On the International Day of Awareness on Food Loss and Waste Reduction, the international aid agency World Vision has called for a global commitment to stop food waste and warns that increasing global hunger and climate change are inextricably linked to food waste.
“We are witnessing a vicious cycle that must be broken,” said Mary Njeri, World Vision’s Global Hunger Response Director. “Greenhouse gases are generated at every step of the food supply system, regardless of whether the food produced is consumed, and the food waste rotting in landfills generates methane, a potent greenhouse gas. Meanwhile, the world’s most vulnerable families are the ones feeling the greatest impacts having to live through climate-driven weather events, then suffer the consequences of food waste. On this, International Day of Food Loss and Waste, the international community must do more to reduce the unnecessary waste of food, when so many around the world face starvation.”
According to the UN food waste from households, retail establishments, and the food service industry totals 931 million tonnes each year. Nearly 570 million tonnes of this waste occurs at the household level. The global average of food wasted each year is 74 kg per capita.
“Millions of children around the world are suffering from an unstable climate resulting in extreme weather events such as droughts and flooding. This threatens their homes and their safety, but it also damages crops and severely impacts their access to food. At the same time, the impacts of climate change are being exacerbated by food loss and food wasting.”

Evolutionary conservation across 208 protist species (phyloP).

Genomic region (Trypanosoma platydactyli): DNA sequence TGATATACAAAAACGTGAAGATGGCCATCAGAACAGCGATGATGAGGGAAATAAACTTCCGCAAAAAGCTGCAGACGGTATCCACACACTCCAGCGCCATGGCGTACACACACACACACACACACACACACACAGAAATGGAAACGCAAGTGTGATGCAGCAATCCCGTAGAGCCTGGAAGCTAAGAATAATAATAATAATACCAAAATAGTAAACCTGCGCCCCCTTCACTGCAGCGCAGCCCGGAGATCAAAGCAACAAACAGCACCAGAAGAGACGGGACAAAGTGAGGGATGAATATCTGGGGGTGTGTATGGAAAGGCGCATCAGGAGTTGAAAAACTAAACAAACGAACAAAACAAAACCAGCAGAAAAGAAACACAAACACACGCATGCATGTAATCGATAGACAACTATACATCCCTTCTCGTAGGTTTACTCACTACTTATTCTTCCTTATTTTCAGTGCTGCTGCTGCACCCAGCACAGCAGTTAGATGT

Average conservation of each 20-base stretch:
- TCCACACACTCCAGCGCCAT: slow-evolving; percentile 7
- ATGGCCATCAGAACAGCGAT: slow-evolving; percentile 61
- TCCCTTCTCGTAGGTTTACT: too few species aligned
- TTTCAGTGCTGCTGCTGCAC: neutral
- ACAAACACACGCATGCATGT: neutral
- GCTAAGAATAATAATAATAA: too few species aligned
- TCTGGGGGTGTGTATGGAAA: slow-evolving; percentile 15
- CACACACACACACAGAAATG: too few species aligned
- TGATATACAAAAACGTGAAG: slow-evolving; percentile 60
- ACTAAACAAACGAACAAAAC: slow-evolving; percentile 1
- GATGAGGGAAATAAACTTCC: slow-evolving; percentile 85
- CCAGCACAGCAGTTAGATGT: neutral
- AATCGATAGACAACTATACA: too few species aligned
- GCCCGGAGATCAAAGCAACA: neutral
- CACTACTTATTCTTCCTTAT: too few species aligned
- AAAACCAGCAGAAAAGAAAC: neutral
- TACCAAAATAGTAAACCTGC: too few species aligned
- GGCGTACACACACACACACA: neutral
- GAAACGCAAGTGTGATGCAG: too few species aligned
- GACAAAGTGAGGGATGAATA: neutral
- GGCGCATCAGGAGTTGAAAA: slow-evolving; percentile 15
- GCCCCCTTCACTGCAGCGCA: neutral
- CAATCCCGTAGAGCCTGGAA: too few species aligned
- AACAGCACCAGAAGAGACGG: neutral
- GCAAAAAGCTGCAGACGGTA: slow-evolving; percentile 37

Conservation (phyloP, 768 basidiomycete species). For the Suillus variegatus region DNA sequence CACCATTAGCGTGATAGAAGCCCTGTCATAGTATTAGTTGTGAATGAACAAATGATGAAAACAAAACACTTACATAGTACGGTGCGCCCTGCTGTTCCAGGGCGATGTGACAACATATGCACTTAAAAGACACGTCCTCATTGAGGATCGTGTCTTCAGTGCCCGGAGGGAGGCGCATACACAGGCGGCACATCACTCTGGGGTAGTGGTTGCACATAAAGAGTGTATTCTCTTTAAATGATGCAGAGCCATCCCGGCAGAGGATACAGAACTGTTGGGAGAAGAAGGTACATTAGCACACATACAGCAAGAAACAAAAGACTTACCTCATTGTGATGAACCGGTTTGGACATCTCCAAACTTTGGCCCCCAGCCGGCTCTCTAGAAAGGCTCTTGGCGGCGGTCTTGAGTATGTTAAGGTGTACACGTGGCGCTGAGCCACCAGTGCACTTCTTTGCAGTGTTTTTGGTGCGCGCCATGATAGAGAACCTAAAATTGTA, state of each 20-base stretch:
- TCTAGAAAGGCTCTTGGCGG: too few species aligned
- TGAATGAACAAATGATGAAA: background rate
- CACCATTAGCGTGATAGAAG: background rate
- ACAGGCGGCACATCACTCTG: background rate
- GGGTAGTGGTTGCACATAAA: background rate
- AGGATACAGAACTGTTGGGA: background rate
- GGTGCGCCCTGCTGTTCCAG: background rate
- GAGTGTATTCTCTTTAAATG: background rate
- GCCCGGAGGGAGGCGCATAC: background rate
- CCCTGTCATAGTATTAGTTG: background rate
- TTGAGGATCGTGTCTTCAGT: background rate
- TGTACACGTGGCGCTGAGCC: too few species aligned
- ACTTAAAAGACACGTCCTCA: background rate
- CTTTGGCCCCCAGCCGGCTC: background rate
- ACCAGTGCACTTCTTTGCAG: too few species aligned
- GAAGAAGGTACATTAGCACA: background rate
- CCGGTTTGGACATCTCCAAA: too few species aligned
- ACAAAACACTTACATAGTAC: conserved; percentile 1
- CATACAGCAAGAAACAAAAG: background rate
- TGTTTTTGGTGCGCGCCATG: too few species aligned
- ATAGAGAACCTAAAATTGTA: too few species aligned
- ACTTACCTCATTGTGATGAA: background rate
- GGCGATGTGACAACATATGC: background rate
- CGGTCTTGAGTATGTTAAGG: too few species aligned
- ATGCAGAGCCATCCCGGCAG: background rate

World Vision is joining the UN and other partners to call on all global citizens to reduce food waste and loss. This includes governments and producers investing more in making food supply chains more efficient. It means governments help consumers to minimize their food waste. It means consumers doing everything they can to use all the food they buy.
“If food loss and waste were a country, it would be the third biggest source of greenhouse gas emissions globally,” said Njeri. “In turn, the climate crisis is a major reason why more than 800 million people are going hungry. It is morally reprehensible that at a time when children are at risk of dying from starvation, millions of tons of food are going to waste on a daily basis. This is a crisis situation that does have a solution, but action is needed now.”